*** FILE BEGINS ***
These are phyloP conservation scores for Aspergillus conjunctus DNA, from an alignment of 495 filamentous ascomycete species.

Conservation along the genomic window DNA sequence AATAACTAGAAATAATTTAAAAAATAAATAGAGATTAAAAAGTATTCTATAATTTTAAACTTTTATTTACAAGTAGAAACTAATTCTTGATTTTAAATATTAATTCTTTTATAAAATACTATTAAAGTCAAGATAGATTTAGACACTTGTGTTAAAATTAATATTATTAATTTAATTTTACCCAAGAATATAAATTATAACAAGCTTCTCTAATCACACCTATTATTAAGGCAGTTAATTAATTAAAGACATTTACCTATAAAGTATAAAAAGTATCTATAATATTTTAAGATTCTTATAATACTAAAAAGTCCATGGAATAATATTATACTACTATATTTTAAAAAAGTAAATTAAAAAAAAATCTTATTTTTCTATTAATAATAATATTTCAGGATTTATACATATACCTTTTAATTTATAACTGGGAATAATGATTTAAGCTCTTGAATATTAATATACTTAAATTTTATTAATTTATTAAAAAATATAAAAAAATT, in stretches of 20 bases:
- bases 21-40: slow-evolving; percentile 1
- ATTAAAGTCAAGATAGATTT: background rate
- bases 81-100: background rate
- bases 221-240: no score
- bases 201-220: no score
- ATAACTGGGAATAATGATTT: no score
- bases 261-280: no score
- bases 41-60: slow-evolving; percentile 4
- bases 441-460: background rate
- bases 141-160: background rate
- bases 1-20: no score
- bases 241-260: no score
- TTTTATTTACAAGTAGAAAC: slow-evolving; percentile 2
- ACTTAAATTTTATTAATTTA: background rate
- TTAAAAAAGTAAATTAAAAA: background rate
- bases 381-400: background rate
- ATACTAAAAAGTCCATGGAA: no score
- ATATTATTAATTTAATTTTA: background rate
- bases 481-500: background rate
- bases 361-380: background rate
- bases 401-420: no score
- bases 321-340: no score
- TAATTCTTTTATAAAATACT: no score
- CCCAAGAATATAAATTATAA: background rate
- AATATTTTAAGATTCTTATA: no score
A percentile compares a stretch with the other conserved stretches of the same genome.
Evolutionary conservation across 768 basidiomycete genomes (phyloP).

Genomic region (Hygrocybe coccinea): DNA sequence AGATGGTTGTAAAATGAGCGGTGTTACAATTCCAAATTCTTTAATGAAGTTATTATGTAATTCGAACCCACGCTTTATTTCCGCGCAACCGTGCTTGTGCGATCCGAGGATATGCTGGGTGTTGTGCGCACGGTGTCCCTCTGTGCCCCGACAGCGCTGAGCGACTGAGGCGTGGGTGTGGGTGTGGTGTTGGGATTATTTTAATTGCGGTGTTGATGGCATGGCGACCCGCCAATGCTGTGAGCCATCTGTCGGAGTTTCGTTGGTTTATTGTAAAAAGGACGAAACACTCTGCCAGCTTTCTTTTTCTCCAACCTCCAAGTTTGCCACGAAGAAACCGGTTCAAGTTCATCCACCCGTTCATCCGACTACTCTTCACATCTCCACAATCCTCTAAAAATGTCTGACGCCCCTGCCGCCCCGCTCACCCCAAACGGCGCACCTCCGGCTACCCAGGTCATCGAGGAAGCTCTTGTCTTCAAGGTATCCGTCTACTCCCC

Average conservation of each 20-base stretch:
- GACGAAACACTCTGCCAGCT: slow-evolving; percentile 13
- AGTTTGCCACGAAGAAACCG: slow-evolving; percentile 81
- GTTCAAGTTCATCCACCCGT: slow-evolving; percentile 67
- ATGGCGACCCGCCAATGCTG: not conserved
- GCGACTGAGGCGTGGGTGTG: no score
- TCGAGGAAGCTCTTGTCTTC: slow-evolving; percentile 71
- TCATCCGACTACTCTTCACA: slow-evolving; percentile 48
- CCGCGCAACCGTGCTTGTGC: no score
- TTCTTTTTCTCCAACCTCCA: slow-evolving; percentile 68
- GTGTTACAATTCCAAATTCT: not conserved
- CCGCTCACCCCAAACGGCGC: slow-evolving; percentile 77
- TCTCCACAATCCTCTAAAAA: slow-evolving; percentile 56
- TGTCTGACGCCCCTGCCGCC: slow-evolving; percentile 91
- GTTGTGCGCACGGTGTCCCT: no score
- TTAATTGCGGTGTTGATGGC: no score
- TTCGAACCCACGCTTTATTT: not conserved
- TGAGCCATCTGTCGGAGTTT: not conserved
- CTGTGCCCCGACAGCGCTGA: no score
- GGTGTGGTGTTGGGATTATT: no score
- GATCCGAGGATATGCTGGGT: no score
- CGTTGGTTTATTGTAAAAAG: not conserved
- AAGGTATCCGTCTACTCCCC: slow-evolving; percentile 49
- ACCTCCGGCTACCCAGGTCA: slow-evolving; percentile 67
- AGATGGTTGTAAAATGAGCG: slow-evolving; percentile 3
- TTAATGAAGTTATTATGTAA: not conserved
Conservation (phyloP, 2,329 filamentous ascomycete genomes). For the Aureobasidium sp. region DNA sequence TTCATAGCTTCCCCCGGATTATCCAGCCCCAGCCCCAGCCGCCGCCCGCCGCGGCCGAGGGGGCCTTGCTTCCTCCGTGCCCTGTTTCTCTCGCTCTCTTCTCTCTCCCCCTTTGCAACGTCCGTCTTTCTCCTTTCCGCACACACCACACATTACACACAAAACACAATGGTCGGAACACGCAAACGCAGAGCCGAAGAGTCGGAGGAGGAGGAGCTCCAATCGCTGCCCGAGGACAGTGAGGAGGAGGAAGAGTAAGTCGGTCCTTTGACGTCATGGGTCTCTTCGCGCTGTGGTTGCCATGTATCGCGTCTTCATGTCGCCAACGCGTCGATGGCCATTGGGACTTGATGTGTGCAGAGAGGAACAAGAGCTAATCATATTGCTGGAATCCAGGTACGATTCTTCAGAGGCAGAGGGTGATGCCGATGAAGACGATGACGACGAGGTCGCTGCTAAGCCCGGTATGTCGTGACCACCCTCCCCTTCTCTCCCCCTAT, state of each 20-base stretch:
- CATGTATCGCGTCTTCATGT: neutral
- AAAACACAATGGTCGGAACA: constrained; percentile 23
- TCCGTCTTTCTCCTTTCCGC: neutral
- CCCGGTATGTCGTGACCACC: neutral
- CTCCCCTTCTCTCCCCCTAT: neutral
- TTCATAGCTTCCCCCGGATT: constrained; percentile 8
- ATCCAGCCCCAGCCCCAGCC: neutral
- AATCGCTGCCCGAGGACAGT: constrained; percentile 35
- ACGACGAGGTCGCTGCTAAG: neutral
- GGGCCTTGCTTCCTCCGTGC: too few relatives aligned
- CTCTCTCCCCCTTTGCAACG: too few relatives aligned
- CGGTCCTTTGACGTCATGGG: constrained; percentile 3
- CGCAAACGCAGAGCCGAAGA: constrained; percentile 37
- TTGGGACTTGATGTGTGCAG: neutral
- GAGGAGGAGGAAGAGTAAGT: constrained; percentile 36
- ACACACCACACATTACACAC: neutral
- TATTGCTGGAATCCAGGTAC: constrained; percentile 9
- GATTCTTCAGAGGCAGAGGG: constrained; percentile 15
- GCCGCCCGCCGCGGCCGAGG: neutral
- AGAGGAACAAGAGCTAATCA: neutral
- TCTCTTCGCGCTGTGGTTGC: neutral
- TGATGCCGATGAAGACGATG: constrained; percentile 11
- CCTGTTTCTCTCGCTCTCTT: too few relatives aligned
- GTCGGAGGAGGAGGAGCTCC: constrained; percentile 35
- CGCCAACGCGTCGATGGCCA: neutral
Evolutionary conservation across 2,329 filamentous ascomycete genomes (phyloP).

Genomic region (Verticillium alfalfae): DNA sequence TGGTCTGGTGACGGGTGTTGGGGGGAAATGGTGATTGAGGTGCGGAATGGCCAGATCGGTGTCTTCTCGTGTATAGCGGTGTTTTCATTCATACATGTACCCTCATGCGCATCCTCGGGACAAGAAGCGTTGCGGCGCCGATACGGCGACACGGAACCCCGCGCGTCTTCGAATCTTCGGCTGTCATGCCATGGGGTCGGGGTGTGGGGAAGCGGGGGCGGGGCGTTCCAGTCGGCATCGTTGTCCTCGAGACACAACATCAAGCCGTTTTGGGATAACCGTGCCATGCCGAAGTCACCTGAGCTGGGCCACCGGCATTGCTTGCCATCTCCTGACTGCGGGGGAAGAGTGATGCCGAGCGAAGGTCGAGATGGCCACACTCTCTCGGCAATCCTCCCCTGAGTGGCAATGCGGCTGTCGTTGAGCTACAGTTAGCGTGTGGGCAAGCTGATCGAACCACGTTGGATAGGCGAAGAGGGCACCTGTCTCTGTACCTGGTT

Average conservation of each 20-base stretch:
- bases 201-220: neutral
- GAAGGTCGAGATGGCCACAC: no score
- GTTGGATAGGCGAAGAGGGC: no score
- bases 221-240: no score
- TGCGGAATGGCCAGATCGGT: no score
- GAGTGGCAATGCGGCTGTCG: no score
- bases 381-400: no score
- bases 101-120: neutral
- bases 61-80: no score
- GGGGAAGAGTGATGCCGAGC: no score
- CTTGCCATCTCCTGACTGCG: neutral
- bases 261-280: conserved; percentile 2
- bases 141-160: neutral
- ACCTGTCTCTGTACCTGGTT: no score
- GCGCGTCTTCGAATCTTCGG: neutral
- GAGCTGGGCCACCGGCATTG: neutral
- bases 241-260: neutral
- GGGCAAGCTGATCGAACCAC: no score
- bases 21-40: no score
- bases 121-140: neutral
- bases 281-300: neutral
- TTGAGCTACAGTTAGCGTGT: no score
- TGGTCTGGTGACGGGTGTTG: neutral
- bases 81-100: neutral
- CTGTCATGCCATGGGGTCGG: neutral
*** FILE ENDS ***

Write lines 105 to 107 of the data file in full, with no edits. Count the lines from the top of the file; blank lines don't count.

- bases 121-140: neutral
- bases 281-300: neutral
- TTGAGCTACAGTTAGCGTGT: no score